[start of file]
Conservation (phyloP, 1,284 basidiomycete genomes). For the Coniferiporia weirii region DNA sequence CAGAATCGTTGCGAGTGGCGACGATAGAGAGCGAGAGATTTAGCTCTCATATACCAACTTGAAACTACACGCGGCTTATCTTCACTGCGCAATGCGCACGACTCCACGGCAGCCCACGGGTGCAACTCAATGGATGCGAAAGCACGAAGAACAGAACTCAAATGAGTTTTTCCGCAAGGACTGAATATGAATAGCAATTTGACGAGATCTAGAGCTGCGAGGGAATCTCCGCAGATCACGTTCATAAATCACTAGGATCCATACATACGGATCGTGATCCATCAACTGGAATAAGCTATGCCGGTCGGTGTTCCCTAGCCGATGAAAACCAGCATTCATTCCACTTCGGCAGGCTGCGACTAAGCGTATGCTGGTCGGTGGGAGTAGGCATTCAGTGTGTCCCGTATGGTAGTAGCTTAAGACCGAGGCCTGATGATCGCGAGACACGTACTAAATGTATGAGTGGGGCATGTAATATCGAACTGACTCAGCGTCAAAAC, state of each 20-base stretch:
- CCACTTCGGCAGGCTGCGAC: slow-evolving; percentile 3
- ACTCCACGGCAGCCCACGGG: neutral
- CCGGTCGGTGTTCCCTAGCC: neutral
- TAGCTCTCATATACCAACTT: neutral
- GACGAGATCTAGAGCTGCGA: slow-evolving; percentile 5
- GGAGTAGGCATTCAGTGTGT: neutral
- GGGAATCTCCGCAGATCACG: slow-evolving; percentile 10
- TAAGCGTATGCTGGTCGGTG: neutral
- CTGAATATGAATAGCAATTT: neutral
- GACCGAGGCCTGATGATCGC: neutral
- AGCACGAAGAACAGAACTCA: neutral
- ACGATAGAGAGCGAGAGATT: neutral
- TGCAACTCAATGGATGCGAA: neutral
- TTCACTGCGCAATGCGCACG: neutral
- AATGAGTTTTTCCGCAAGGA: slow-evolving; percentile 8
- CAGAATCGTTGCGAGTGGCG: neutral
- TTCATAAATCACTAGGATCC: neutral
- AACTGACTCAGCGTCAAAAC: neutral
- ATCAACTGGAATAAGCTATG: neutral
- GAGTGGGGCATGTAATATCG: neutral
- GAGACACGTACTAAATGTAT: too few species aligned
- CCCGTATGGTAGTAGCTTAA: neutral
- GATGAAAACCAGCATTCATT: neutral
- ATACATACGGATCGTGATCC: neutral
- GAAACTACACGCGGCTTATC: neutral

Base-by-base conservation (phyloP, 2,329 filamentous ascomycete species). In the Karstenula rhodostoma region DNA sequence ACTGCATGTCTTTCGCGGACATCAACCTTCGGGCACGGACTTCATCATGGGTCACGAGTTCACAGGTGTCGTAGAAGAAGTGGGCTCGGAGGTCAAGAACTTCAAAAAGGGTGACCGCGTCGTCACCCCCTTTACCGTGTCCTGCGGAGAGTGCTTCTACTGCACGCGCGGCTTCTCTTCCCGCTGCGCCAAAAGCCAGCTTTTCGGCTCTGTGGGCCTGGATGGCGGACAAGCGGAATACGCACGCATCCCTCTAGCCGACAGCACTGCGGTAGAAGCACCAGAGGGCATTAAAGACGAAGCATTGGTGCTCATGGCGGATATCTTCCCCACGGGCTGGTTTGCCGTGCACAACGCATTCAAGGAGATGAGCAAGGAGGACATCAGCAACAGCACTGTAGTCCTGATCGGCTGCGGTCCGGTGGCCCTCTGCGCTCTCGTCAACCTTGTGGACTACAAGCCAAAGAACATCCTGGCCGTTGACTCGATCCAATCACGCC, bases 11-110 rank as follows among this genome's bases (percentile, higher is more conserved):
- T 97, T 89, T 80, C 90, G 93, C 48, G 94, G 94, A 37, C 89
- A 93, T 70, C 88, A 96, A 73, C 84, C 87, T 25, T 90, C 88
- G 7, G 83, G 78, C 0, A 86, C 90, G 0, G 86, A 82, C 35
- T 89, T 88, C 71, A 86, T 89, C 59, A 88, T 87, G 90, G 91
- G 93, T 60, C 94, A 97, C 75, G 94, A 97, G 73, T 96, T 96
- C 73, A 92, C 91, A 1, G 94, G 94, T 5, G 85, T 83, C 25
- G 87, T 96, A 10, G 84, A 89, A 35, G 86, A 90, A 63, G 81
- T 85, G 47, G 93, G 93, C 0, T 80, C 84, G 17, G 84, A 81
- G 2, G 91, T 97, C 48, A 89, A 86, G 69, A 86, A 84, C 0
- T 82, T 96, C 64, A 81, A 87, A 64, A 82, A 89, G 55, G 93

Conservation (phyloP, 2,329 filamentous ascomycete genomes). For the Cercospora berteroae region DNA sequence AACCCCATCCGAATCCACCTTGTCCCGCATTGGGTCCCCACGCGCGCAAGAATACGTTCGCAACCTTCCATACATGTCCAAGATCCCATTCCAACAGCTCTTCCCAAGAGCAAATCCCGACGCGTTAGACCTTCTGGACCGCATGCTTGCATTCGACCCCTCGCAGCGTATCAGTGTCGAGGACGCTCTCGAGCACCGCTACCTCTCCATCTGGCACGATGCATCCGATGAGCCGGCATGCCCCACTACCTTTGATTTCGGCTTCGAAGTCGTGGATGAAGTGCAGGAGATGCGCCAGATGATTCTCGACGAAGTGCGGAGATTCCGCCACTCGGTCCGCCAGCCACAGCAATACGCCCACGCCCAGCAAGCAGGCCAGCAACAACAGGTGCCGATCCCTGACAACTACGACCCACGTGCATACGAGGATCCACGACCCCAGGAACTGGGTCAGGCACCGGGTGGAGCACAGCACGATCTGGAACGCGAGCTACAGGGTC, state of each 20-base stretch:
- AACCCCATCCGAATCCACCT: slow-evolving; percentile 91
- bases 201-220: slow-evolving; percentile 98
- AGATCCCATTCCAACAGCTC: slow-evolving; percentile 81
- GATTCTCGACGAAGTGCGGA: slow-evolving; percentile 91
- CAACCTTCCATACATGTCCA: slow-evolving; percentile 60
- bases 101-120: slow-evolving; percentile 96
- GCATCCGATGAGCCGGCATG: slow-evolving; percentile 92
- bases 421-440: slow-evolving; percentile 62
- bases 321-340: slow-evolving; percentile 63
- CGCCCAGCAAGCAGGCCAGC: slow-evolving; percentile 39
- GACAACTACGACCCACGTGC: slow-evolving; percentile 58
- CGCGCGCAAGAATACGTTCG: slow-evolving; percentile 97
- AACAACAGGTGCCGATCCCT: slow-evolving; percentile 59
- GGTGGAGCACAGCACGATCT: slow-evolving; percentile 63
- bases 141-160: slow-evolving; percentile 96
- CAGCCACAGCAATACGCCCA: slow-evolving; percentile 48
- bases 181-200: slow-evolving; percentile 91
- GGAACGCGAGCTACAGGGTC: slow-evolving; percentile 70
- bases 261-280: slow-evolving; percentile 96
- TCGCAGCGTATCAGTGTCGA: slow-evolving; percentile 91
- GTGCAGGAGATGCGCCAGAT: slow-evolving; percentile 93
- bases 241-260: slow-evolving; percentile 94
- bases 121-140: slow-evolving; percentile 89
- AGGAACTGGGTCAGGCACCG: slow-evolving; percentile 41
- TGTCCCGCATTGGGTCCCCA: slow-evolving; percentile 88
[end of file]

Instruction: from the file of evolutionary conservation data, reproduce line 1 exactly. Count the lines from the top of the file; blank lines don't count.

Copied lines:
Conservation (phyloP, 1,284 basidiomycete genomes). For the Coniferiporia weirii region DNA sequence CAGAATCGTTGCGAGTGGCGACGATAGAGAGCGAGAGATTTAGCTCTCATATACCAACTTGAAACTACACGCGGCTTATCTTCACTGCGCAATGCGCACGACTCCACGGCAGCCCACGGGTGCAACTCAATGGATGCGAAAGCACGAAGAACAGAACTCAAATGAGTTTTTCCGCAAGGACTGAATATGAATAGCAATTTGACGAGATCTAGAGCTGCGAGGGAATCTCCGCAGATCACGTTCATAAATCACTAGGATCCATACATACGGATCGTGATCCATCAACTGGAATAAGCTATGCCGGTCGGTGTTCCCTAGCCGATGAAAACCAGCATTCATTCCACTTCGGCAGGCTGCGACTAAGCGTATGCTGGTCGGTGGGAGTAGGCATTCAGTGTGTCCCGTATGGTAGTAGCTTAAGACCGAGGCCTGATGATCGCGAGACACGTACTAAATGTATGAGTGGGGCATGTAATATCGAACTGACTCAGCGTCAAAAC, state of each 20-base stretch: